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Introduction to Shakespeare's Plays, Containing an Essay on Oratory
No preview available - 2018
action affect againſt appear Attorney audience Bart beautiful become Capt caſe Charles CICERO common DEMOSTHENES Edward eloquence emphaſis Eſq example expreſſion eyes fall feeling fets fire firſt force four frequently friends George give grief hand head heart Henry horror idea imagination important Inſtance James John Joſeph Junior King Lord marked maſter meaning mind Miſs moſt muſt nature neceſſary never Newcaſtle Norwich notes obſerved offer orator oratory painting paſſages paſſions pauſe perfect perſon Peter preſent Price printed proper Rage reading reaſon require Richard Richmond Right Robert royal paper Samuel ſay ſee ſenſe Shakeſpeare ſhall ſhould ſome ſpeak ſpeaker ſubject ſuch taſte thee theſe thing Thomas thoſe thou three ſets tone twelve ſets uſe virtue voice William
Page 41 - Is this a dagger which I see before me, The handle toward my hand? Come, let me clutch thee: — I have thee not, and yet I see thee still. Art thou not , fatal vision , sensible To feeling as to sight? or art thou but A dagger of the mind, a false creation, Proceeding from the heat-oppressed brain?
Page 48 - ... creeping like snail Unwillingly to school. And then the Lover, Sighing like furnace, with a woeful ballad Made to his mistress
Page 41 - Mine eyes are made the fools o' the other senses, Or else worth all the rest ; I see thee still, And on thy blade and dudgeon gouts of blood, Which was not so before.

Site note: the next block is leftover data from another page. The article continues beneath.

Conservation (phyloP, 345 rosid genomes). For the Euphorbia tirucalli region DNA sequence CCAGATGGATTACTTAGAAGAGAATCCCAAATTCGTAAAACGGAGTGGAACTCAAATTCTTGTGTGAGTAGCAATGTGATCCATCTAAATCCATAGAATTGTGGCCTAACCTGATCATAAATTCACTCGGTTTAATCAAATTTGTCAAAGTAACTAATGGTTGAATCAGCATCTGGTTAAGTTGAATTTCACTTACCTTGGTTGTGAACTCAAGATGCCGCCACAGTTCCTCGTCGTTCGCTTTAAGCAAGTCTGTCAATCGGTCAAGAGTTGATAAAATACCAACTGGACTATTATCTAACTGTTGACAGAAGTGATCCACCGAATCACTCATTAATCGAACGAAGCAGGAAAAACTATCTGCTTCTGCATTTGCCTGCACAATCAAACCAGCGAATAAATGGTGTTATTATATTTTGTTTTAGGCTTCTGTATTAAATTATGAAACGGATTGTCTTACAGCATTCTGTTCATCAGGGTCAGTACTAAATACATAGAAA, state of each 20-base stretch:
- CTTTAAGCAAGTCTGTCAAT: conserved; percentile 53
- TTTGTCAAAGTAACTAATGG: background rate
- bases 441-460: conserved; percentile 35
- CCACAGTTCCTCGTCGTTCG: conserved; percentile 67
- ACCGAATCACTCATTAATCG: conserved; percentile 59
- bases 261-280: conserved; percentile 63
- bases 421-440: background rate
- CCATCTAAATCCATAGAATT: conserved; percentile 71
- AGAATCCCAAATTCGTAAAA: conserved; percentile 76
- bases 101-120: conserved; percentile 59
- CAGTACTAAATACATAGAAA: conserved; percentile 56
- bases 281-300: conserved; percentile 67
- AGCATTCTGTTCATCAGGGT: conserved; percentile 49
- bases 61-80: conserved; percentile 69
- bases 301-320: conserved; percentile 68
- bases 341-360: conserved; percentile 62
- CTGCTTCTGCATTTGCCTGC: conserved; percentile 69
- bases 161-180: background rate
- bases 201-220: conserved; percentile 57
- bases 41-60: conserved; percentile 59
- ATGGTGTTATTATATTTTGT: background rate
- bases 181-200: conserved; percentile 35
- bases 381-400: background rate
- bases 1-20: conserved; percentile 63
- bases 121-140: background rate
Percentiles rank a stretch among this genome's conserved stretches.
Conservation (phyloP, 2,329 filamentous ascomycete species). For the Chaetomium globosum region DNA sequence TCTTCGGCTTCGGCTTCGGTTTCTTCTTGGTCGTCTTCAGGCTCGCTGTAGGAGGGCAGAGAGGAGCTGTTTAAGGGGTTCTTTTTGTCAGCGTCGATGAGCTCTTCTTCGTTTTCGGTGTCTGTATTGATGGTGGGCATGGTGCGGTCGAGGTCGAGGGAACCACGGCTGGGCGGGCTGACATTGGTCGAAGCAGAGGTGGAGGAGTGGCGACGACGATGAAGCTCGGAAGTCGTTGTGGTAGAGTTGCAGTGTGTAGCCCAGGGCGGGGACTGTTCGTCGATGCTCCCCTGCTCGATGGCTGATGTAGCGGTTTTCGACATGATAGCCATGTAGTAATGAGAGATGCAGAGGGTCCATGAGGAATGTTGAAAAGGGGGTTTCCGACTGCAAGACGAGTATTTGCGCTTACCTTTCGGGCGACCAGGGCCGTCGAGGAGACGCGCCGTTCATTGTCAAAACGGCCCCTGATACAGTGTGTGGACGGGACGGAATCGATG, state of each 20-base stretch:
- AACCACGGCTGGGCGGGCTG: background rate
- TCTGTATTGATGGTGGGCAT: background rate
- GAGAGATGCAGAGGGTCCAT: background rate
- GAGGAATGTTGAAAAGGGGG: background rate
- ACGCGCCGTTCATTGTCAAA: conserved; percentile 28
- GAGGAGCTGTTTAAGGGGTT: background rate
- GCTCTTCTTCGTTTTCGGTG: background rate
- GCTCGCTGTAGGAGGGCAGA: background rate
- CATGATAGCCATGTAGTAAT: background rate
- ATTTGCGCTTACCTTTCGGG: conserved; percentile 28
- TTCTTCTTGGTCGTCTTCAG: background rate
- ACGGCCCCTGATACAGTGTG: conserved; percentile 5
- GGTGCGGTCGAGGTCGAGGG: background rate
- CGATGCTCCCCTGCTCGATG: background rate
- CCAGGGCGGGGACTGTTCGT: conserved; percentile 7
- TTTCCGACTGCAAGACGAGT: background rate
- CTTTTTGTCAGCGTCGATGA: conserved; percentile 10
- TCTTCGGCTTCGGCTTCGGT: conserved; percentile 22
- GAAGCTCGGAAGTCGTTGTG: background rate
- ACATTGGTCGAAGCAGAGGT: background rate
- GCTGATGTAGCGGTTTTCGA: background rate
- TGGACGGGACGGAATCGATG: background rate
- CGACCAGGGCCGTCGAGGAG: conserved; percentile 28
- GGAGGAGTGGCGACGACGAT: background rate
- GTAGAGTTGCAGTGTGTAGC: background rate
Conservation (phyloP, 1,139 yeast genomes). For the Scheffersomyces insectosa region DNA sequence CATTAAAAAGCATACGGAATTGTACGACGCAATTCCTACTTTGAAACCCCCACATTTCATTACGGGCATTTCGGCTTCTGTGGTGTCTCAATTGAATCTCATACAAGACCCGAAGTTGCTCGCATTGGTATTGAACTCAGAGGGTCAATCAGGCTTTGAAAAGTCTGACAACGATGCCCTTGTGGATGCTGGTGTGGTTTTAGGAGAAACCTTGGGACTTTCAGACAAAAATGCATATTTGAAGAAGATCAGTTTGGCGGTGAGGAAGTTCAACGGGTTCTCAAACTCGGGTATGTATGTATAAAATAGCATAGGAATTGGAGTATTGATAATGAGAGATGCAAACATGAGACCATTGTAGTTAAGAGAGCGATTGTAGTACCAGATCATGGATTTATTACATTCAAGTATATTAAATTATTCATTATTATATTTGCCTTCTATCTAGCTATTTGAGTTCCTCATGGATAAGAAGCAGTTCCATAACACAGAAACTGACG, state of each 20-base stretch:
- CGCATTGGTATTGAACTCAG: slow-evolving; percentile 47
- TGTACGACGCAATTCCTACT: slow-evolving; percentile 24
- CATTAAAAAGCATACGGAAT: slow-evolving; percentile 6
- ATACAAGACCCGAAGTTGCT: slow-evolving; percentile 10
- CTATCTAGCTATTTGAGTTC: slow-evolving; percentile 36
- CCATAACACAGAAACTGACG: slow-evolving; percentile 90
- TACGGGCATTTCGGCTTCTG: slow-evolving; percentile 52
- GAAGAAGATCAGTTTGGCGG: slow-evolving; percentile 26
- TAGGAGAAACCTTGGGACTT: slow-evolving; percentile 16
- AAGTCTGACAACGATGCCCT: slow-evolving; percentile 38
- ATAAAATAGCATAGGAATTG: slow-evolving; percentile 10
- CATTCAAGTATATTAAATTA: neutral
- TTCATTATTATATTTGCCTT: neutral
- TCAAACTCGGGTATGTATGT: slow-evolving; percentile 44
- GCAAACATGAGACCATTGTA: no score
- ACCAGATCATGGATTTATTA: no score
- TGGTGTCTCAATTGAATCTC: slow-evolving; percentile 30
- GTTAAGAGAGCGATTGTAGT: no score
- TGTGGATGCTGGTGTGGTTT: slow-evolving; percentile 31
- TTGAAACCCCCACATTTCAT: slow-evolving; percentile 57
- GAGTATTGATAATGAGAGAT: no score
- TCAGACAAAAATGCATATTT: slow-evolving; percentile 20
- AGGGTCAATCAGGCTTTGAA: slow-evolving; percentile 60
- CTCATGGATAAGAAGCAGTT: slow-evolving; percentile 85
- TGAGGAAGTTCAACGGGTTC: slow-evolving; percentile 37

Page 35 - Farewell the tranquil mind ! Farewell content ! Farewell the plumed troop, and the big wars, That make ambition virtue ! O, farewell ! Farewell the neighing steed, and the shrill trump, The spirit-stirring drum, the ear-piercing fife, The royal banner ; and all quality. Pride, pomp, and circumstance of glorious war ! And O, you mortal engines, whose rude throats The immortal Jove's dread clamours counterfeit, Farewell ! Othello's occupation's gone ! lago.
Page 38 - O my soul's joy ! If after every tempest come such calms, May the winds blow till they have waken'd death ! And let the labouring bark climb hills of seas, Olympus-high ; and duck again as low As hell's from heaven ! If it were now to die, 'Twere now to be most happy ; for, I fear, My soul hath her content so absolute, That not another comfort like to this Succeeds in unknown fate.
Page 30 - He is the Rock, his work is perfect : for all his ways are judgment: a God of truth and without iniquity, just and right is he.
Page 40 - Which reason, joining or disjoining, frames All what we' affirm or what deny, and call Our knowledge or opinion ; then retires Into her private cell, when nature rests. Oft in her absence mimic fancy wakes To imitate her; but, misjoining shapes, Wild work produces oft, and most in dreams ; 111 matching words and deeds long past or late.
Page 30 - For the Lord's portion is his people ; Jacob is the lot of his inheritance. He found him in a desert land, and in the waste howling wilderness; he led him about, he instructed him, he kept him as the apple of his eye.